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Tetragonula Bees Make Spiraling Hives That Resemble Crystals. We Now Know Why

Image for representation

Image for representation

Stingless bees of the genus Tetragonula create a brood comb with a three-dimensional spiral or goal template architecture. Crystals on the molecular scale exhibit these same shapes.

Nature has its own ways of doing things that we as human beings cannot possibly imagine.

The latest addition in this category is a type of bee.

This particular kind of bees create intricate spirals, bullseye, and other irregularly-shaped beehives.

Tetragonula bees are usually found in Southeast Asia and Australia. This type of bees doesn't sting.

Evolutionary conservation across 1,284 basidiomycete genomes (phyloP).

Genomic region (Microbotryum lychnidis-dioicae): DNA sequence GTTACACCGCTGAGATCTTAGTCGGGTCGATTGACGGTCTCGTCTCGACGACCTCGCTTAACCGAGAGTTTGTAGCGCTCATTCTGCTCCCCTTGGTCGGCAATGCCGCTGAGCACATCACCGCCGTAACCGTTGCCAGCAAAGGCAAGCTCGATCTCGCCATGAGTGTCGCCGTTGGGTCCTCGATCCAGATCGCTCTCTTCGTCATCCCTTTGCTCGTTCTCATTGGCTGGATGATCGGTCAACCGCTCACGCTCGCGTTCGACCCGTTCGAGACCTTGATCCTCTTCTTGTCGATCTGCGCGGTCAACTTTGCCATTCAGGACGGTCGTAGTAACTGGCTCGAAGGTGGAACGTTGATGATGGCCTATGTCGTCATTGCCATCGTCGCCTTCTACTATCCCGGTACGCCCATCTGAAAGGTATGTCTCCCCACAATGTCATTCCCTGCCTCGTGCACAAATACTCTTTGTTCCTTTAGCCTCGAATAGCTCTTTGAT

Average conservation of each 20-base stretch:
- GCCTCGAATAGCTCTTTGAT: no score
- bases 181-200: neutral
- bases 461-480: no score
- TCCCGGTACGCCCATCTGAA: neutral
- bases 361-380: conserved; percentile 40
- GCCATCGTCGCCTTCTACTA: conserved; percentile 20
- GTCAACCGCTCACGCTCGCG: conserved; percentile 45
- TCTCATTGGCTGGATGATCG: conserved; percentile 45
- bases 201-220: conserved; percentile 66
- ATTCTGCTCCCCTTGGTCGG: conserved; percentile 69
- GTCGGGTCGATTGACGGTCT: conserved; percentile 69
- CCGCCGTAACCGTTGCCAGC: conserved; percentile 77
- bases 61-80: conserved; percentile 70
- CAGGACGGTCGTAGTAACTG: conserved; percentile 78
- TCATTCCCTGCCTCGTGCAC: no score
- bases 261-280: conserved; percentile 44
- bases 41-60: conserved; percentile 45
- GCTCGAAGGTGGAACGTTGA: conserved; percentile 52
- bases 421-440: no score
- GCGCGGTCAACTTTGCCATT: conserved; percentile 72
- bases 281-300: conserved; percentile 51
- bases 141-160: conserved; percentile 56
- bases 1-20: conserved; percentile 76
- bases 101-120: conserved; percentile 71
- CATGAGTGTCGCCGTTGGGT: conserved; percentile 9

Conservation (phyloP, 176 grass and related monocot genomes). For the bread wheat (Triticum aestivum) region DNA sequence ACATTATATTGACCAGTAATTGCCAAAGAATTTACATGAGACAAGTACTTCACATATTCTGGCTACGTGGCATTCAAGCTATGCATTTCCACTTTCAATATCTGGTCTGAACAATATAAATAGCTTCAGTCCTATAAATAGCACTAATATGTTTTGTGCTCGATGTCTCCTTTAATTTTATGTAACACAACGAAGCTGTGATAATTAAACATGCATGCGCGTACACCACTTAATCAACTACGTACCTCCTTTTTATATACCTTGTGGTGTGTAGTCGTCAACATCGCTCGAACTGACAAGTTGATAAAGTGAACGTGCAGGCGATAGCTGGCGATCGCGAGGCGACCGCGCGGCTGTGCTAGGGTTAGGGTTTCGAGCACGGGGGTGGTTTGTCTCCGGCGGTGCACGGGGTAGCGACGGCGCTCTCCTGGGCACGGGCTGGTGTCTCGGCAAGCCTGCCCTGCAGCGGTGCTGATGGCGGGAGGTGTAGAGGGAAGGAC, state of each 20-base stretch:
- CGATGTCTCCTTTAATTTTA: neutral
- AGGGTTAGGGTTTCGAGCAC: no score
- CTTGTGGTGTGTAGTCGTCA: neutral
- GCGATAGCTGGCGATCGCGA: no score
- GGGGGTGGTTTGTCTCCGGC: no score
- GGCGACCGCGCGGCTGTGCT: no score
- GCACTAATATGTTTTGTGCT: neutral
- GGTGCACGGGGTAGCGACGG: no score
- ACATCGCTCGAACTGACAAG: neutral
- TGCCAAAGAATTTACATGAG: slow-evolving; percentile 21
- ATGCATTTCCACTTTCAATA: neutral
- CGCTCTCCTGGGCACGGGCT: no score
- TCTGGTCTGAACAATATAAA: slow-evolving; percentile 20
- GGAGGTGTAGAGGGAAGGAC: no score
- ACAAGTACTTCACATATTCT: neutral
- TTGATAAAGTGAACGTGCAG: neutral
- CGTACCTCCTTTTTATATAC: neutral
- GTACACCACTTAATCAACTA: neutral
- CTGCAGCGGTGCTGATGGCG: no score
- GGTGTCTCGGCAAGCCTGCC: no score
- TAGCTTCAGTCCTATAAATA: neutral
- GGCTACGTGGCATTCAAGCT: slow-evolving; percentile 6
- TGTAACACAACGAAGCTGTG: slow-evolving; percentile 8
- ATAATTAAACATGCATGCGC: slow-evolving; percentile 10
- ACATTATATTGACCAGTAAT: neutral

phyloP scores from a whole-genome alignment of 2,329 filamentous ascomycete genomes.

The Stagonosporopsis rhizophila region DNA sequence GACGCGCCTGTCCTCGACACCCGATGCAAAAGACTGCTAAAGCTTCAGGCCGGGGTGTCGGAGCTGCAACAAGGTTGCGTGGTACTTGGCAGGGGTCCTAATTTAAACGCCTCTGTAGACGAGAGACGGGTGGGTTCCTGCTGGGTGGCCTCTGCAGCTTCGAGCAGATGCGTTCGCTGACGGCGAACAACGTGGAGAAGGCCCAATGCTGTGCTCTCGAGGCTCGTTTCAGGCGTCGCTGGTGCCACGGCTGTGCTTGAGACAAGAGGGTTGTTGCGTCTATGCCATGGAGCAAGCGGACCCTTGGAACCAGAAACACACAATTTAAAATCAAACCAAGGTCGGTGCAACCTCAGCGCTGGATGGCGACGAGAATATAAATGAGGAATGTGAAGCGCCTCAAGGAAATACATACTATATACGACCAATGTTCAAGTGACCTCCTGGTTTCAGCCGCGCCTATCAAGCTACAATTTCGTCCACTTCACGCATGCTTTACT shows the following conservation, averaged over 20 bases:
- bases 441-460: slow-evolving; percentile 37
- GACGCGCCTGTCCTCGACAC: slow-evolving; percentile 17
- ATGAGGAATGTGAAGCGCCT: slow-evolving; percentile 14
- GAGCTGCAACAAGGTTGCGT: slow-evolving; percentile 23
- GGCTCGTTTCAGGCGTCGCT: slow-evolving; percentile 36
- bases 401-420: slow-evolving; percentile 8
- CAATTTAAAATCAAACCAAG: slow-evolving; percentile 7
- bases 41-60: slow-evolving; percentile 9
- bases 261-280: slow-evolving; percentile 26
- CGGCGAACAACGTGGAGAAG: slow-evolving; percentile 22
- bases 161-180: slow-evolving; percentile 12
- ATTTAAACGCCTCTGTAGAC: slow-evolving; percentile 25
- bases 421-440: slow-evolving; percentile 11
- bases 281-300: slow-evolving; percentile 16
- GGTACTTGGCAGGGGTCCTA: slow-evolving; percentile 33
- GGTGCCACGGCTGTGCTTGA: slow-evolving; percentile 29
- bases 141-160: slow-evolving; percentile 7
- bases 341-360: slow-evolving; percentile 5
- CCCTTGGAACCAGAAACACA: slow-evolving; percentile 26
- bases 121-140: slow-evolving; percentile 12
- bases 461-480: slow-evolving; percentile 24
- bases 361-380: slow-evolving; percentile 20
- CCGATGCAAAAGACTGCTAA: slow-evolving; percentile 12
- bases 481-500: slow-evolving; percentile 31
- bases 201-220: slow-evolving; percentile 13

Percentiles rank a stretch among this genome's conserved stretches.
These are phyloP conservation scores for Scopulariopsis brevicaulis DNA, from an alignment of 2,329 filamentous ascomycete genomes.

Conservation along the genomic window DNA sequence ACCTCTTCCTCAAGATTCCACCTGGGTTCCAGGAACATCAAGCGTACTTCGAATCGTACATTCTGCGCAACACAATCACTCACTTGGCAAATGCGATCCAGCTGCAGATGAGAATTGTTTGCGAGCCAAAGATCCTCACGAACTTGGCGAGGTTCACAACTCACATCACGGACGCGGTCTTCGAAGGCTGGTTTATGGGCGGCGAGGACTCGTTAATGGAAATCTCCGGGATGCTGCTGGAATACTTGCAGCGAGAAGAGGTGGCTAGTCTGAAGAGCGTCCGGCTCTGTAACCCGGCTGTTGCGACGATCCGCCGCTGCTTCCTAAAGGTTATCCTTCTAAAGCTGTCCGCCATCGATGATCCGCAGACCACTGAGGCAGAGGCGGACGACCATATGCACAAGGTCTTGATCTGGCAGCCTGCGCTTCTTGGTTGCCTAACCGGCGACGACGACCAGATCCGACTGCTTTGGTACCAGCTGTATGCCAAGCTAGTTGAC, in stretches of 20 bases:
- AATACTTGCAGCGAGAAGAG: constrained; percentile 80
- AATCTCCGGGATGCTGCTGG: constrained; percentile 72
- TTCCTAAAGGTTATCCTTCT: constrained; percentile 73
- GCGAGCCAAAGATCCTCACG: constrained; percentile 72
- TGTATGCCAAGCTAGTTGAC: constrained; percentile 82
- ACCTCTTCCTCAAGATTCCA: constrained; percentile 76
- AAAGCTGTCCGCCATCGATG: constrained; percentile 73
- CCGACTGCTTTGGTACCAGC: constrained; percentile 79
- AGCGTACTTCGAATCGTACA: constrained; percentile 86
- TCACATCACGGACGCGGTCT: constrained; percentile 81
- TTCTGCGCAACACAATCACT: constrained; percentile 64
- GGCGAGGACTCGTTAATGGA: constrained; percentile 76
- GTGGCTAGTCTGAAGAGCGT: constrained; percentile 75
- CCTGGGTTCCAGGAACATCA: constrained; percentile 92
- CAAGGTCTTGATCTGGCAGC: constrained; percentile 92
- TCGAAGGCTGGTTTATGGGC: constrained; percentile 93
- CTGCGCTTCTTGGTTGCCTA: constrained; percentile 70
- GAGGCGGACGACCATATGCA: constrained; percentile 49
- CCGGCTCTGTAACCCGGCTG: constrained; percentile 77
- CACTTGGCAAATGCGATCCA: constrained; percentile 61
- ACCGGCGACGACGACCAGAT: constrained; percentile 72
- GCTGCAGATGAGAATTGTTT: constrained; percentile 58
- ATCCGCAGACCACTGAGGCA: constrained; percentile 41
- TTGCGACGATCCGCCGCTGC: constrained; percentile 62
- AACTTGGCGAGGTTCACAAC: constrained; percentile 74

According to a report published in Science Alert, a team of researchers has now investigated as to how exactly do these bees make these patterns. This investigation was done using mathematical models.

During the research, it was discovered that the hive these bees made had a striking resemblance to the formation of crystals.

Physicist Julyan Cartwright, who is one of the researchers, has stressed upon the similarity of pattern between the crystal and the hive.

He told Science Alert, “We were able to take ideas we had developed from looking at crystal growth and at how mollusks make nacre (mother of pearl), both of which show very similar spiral and target patterns to the bees' ones.”

It must also be noted that the research cannot determine the reason behind the bees doing this as it is entirely based on mathematical models. As per the study, the bees use something called the local information to create these patterned hives.

Explaining what local information means the Physicist said, “The equivalent for us humans would be to build a house brick by brick without an architect's plan.”